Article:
Cancel
Advanced Search
KEYWORDS
CATEGORY
AUTHOR
MONTH

Please click here to take a brief survey

Urban Agriculture for Entrepreneurs
Sarah Rich, 22 Jun 07
Article Photo

Farmers typically live modest, if not downright poor lives, working unforgiving swathes of land to earn their keep and fill their plates. We romanticize the farm life from the fast-paced and crowded vantage point of the modern city, but the romance only goes so far. The reality of ceaseless hard labor and unpredictable profits makes a stable office job nice and comfy, which is why farmers have been moving cityward for ages, leaving the agricultural life behind and seeking more lucrative occupations.

True, there's been a resurgence of interest and enthusiasm for urban farming, but the reason for starting and maintaining urban farms still generally have more to do with either health benefits, gourmet cachet or plain survival, than with an entrepreneurial opportunity. Except, maybe, in Saskatoon, Saskatchewan, where an urban couple, Wally Satzewich and Gail Vandersteen, developed a well-defined, teachable farming technique they believe can function as a toolkit for a successful start-up business. They call it SPIN (Small Plot INtensive) farming -- an approach that "makes agriculture accessible to anyone, anywhere." They partnered with Roxanne Christensen of the Institute for Innovations in Local Farming to run a sub-acre test farm called Somerton Tanks, through which they demonstrated over several years that small-scale city farms can bring in serious money.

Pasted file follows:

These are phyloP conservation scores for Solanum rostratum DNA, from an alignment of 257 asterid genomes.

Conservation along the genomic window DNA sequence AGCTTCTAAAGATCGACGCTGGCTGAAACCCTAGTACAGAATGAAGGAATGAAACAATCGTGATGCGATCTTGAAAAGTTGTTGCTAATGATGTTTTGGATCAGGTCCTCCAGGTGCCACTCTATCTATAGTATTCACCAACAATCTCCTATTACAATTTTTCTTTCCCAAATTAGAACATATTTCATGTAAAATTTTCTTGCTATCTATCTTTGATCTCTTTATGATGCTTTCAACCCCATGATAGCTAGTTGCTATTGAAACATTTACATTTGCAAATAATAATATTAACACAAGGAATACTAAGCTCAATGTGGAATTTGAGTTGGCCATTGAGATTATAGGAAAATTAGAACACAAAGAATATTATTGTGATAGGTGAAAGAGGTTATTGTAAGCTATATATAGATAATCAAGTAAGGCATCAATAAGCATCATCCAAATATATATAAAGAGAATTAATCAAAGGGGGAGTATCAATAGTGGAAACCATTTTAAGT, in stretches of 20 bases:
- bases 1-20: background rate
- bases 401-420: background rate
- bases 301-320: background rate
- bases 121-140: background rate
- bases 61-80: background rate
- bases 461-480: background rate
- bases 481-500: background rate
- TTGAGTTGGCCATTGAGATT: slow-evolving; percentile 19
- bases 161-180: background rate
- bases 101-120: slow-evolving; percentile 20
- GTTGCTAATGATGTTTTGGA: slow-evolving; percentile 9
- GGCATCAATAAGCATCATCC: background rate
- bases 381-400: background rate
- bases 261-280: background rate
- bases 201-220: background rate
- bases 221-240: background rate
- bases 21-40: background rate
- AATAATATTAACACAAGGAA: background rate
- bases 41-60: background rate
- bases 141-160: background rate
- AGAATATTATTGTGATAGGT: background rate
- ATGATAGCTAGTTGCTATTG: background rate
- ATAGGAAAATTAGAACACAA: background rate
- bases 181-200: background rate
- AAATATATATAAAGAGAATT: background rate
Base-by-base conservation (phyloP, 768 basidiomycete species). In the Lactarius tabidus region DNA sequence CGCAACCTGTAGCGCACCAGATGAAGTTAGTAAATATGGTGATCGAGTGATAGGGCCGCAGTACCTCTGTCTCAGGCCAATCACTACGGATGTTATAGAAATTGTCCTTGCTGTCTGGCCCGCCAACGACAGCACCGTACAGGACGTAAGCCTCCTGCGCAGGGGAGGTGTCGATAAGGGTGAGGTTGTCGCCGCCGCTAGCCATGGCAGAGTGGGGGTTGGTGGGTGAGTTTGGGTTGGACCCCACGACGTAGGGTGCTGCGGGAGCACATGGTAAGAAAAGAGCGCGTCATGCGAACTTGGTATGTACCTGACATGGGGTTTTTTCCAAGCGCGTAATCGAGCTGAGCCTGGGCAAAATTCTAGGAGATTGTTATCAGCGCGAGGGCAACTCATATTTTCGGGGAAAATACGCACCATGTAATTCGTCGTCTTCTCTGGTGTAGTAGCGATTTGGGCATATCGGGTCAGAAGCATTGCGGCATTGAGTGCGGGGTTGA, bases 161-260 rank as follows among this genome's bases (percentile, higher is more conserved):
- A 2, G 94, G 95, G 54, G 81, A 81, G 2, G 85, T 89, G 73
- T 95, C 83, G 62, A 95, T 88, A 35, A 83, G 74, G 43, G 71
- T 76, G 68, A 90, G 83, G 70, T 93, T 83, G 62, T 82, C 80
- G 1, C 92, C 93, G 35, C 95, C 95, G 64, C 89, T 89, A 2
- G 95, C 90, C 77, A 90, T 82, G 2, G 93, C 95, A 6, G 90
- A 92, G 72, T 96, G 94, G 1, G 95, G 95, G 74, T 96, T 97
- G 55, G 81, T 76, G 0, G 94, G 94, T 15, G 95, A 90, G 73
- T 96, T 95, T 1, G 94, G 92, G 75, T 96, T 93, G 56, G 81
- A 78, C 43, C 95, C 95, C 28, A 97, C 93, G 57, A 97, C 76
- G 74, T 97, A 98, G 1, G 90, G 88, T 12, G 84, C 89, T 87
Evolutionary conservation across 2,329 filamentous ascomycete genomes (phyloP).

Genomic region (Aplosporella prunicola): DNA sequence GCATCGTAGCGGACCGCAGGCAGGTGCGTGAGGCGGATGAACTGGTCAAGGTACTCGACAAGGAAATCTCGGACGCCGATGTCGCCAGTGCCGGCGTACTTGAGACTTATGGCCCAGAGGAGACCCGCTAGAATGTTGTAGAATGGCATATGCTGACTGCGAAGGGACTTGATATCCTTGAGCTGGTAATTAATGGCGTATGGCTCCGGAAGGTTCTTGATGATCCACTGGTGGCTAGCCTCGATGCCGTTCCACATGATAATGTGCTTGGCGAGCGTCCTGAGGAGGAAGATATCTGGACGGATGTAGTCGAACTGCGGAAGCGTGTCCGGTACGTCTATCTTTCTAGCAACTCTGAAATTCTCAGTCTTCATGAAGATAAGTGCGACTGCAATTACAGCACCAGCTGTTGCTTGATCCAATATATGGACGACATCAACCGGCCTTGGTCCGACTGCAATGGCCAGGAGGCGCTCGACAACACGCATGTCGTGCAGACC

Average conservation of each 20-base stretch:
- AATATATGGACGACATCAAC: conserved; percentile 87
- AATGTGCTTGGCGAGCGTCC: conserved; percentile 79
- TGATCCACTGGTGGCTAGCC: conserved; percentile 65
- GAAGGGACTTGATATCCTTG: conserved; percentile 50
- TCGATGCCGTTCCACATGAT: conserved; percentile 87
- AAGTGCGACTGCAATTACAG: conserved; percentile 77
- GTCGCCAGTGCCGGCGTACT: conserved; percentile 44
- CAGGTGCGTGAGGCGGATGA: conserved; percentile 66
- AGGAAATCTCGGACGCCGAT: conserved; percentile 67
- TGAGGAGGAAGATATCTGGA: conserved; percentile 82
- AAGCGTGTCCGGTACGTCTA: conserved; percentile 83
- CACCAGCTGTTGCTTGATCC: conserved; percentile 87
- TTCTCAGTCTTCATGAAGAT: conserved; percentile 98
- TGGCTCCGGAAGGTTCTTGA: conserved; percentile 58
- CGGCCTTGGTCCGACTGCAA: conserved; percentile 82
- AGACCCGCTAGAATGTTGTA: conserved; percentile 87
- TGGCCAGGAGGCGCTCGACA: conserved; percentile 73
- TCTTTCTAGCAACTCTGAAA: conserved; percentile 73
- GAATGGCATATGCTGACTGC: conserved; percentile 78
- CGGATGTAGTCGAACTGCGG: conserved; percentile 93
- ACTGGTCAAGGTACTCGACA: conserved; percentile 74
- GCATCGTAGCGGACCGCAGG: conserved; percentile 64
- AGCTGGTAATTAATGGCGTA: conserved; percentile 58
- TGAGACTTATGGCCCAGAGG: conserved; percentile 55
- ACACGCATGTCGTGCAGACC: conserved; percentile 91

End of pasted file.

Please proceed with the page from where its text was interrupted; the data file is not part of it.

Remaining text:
In 2003, its first year of operation, Somerton Tanks Farm, located in northeast Philadelphia, the fifth largest city in the U.S, produced $26,100 in gross sales from a half-acre of growing space during a 9 month growing season. In 2005 gross sales increased to $52,200. So in just three years of operation Somerton Tanks Farm achieved a level of productivity and financial success that many agricultural professionals claimed was impossible. And it is providing a way for independent farmers to once again have a viable role in the food production system that has tipped too much in favor of large scale mass production agriculture.
Mr. Satzewich points out that city growing provides a more controlled environment, with fewer pests, better wind protection and a longer growing season. "We are producing 10-15 different crops and sell thousands of bunches of radishes and green onions and thousands of bags of salad greens and carrots each season. Our volumes are low compared to conventional farming, but we sell high-quality organic products at very high-end prices." The SPIN method is based on their successful experiment in downsizing which emphasizes minimal mechanization and maximum fiscal discipline and planning.

It's an interesting fusion of internet start-up and hands-on farm. They sell guidebooks on the Web, offer email guidance and consulting, and make an unapologetic business case to promote SPIN as the way to farm.

What Are The Key Success Factors?

LAND – SPIN can convert vacant unproductive land into healthy cropland, thereby creating open green space that is self-sustaining

MARKETS – SPIN spurs the creation of a network of neighborhood-based farms that can profitably serve the growing demand for locally grown food

FARMERS – SPIN attracts a new crop of farmers by reducing the 2 big barriers to entry - land and capital

CAPITAL – SPIN is low-capital intensive and can be started with micro-level investment